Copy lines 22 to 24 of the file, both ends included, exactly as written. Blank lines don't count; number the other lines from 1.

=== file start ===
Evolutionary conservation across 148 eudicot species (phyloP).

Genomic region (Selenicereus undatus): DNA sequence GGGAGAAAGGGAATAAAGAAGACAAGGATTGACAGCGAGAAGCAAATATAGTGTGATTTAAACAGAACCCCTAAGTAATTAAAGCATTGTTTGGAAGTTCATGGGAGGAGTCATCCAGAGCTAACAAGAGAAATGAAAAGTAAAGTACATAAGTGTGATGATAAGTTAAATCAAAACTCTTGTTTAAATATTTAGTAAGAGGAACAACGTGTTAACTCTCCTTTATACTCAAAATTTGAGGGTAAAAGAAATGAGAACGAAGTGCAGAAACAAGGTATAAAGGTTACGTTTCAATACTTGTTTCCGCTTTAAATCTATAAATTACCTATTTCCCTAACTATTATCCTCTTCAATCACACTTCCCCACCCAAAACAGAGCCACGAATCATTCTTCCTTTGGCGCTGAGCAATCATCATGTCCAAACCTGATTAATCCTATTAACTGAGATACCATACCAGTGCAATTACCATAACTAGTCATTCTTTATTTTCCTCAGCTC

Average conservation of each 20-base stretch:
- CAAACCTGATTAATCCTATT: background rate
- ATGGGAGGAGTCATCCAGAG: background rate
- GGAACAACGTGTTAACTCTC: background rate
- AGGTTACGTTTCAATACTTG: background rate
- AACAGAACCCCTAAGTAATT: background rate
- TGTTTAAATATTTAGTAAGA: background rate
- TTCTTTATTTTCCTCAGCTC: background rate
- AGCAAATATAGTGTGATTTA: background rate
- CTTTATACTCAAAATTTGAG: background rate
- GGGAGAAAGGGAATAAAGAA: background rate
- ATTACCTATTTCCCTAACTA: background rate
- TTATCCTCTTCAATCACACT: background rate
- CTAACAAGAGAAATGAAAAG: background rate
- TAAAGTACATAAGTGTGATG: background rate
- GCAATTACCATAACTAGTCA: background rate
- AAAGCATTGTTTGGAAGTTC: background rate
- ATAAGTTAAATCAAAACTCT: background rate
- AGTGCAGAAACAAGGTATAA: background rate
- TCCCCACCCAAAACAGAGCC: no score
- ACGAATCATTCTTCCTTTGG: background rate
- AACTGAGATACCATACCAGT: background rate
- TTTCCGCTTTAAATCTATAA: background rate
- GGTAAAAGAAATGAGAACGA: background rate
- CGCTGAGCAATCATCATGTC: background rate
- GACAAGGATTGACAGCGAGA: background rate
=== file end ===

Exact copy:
- TCCCCACCCAAAACAGAGCC: no score
- ACGAATCATTCTTCCTTTGG: background rate
- AACTGAGATACCATACCAGT: background rate